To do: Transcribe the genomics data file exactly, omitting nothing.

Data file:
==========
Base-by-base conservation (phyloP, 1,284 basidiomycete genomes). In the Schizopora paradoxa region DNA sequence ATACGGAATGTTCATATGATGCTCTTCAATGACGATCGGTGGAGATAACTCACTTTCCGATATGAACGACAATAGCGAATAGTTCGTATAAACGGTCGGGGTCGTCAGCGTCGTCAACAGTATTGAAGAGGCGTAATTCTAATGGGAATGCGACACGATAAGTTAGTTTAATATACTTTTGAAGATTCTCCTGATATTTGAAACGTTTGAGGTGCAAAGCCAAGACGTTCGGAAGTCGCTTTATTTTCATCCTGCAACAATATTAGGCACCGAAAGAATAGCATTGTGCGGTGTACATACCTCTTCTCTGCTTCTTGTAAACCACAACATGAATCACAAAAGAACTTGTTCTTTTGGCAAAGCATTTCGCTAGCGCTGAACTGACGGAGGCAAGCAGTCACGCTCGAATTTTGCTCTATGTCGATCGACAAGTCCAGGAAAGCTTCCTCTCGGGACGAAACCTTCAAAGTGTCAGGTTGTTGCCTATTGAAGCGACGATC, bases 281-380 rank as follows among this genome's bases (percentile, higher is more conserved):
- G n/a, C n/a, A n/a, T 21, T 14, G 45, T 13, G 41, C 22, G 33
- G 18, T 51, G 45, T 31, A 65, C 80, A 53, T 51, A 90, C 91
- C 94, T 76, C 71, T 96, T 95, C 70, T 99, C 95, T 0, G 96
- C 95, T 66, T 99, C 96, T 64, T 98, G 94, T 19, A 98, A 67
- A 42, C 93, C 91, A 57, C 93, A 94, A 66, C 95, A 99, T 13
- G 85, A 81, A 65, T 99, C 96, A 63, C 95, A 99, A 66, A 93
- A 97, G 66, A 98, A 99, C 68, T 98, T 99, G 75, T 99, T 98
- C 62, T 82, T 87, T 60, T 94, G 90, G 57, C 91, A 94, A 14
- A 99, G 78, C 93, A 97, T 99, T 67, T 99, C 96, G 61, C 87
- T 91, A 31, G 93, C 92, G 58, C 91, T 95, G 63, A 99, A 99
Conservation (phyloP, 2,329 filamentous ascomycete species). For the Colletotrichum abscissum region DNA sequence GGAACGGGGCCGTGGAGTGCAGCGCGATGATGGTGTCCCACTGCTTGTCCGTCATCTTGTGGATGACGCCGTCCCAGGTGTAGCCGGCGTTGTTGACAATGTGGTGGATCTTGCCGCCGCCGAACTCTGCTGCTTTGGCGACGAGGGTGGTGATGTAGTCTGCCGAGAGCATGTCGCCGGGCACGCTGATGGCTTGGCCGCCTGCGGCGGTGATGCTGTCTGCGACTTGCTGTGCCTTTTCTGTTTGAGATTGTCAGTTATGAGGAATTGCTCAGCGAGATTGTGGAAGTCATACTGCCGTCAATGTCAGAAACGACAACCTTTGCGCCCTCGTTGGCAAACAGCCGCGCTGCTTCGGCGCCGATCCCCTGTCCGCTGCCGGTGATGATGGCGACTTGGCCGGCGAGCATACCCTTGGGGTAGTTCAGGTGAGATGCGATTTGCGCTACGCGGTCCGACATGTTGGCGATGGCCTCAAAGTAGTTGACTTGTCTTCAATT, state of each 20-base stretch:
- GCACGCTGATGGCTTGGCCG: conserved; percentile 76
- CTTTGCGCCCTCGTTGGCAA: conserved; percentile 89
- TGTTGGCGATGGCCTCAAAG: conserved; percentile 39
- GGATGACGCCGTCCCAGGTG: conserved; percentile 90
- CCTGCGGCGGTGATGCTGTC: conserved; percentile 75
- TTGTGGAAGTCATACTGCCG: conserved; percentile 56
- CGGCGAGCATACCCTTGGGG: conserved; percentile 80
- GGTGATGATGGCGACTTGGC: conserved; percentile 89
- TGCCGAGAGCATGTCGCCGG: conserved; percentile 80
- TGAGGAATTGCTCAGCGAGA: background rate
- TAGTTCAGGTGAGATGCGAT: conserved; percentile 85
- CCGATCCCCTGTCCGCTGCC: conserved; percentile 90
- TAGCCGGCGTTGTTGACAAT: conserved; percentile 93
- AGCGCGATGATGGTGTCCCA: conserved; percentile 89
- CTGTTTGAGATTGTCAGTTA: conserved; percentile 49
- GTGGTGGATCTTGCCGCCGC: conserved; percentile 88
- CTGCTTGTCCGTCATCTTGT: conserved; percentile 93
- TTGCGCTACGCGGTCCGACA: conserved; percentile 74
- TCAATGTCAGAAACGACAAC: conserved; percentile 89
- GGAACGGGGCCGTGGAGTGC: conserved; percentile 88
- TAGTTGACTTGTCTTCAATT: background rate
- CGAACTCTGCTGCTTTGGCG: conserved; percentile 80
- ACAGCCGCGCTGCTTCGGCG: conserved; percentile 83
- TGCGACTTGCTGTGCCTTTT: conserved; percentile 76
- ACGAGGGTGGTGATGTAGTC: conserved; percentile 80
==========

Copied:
Base-by-base conservation (phyloP, 1,284 basidiomycete genomes). In the Schizopora paradoxa region DNA sequence ATACGGAATGTTCATATGATGCTCTTCAATGACGATCGGTGGAGATAACTCACTTTCCGATATGAACGACAATAGCGAATAGTTCGTATAAACGGTCGGGGTCGTCAGCGTCGTCAACAGTATTGAAGAGGCGTAATTCTAATGGGAATGCGACACGATAAGTTAGTTTAATATACTTTTGAAGATTCTCCTGATATTTGAAACGTTTGAGGTGCAAAGCCAAGACGTTCGGAAGTCGCTTTATTTTCATCCTGCAACAATATTAGGCACCGAAAGAATAGCATTGTGCGGTGTACATACCTCTTCTCTGCTTCTTGTAAACCACAACATGAATCACAAAAGAACTTGTTCTTTTGGCAAAGCATTTCGCTAGCGCTGAACTGACGGAGGCAAGCAGTCACGCTCGAATTTTGCTCTATGTCGATCGACAAGTCCAGGAAAGCTTCCTCTCGGGACGAAACCTTCAAAGTGTCAGGTTGTTGCCTATTGAAGCGACGATC, bases 281-380 rank as follows among this genome's bases (percentile, higher is more conserved):
- G n/a, C n/a, A n/a, T 21, T 14, G 45, T 13, G 41, C 22, G 33
- G 18, T 51, G 45, T 31, A 65, C 80, A 53, T 51, A 90, C 91
- C 94, T 76, C 71, T 96, T 95, C 70, T 99, C 95, T 0, G 96
- C 95, T 66, T 99, C 96, T 64, T 98, G 94, T 19, A 98, A 67
- A 42, C 93, C 91, A 57, C 93, A 94, A 66, C 95, A 99, T 13
- G 85, A 81, A 65, T 99, C 96, A 63, C 95, A 99, A 66, A 93
- A 97, G 66, A 98, A 99, C 68, T 98, T 99, G 75, T 99, T 98
- C 62, T 82, T 87, T 60, T 94, G 90, G 57, C 91, A 94, A 14
- A 99, G 78, C 93, A 97, T 99, T 67, T 99, C 96, G 61, C 87
- T 91, A 31, G 93, C 92, G 58, C 91, T 95, G 63, A 99, A 99
Conservation (phyloP, 2,329 filamentous ascomycete species). For the Colletotrichum abscissum region DNA sequence GGAACGGGGCCGTGGAGTGCAGCGCGATGATGGTGTCCCACTGCTTGTCCGTCATCTTGTGGATGACGCCGTCCCAGGTGTAGCCGGCGTTGTTGACAATGTGGTGGATCTTGCCGCCGCCGAACTCTGCTGCTTTGGCGACGAGGGTGGTGATGTAGTCTGCCGAGAGCATGTCGCCGGGCACGCTGATGGCTTGGCCGCCTGCGGCGGTGATGCTGTCTGCGACTTGCTGTGCCTTTTCTGTTTGAGATTGTCAGTTATGAGGAATTGCTCAGCGAGATTGTGGAAGTCATACTGCCGTCAATGTCAGAAACGACAACCTTTGCGCCCTCGTTGGCAAACAGCCGCGCTGCTTCGGCGCCGATCCCCTGTCCGCTGCCGGTGATGATGGCGACTTGGCCGGCGAGCATACCCTTGGGGTAGTTCAGGTGAGATGCGATTTGCGCTACGCGGTCCGACATGTTGGCGATGGCCTCAAAGTAGTTGACTTGTCTTCAATT, state of each 20-base stretch:
- GCACGCTGATGGCTTGGCCG: conserved; percentile 76
- CTTTGCGCCCTCGTTGGCAA: conserved; percentile 89
- TGTTGGCGATGGCCTCAAAG: conserved; percentile 39
- GGATGACGCCGTCCCAGGTG: conserved; percentile 90
- CCTGCGGCGGTGATGCTGTC: conserved; percentile 75
- TTGTGGAAGTCATACTGCCG: conserved; percentile 56
- CGGCGAGCATACCCTTGGGG: conserved; percentile 80
- GGTGATGATGGCGACTTGGC: conserved; percentile 89
- TGCCGAGAGCATGTCGCCGG: conserved; percentile 80
- TGAGGAATTGCTCAGCGAGA: background rate
- TAGTTCAGGTGAGATGCGAT: conserved; percentile 85
- CCGATCCCCTGTCCGCTGCC: conserved; percentile 90
- TAGCCGGCGTTGTTGACAAT: conserved; percentile 93
- AGCGCGATGATGGTGTCCCA: conserved; percentile 89
- CTGTTTGAGATTGTCAGTTA: conserved; percentile 49
- GTGGTGGATCTTGCCGCCGC: conserved; percentile 88
- CTGCTTGTCCGTCATCTTGT: conserved; percentile 93
- TTGCGCTACGCGGTCCGACA: conserved; percentile 74
- TCAATGTCAGAAACGACAAC: conserved; percentile 89
- GGAACGGGGCCGTGGAGTGC: conserved; percentile 88
- TAGTTGACTTGTCTTCAATT: background rate
- CGAACTCTGCTGCTTTGGCG: conserved; percentile 80
- ACAGCCGCGCTGCTTCGGCG: conserved; percentile 83
- TGCGACTTGCTGTGCCTTTT: conserved; percentile 76
- ACGAGGGTGGTGATGTAGTC: conserved; percentile 80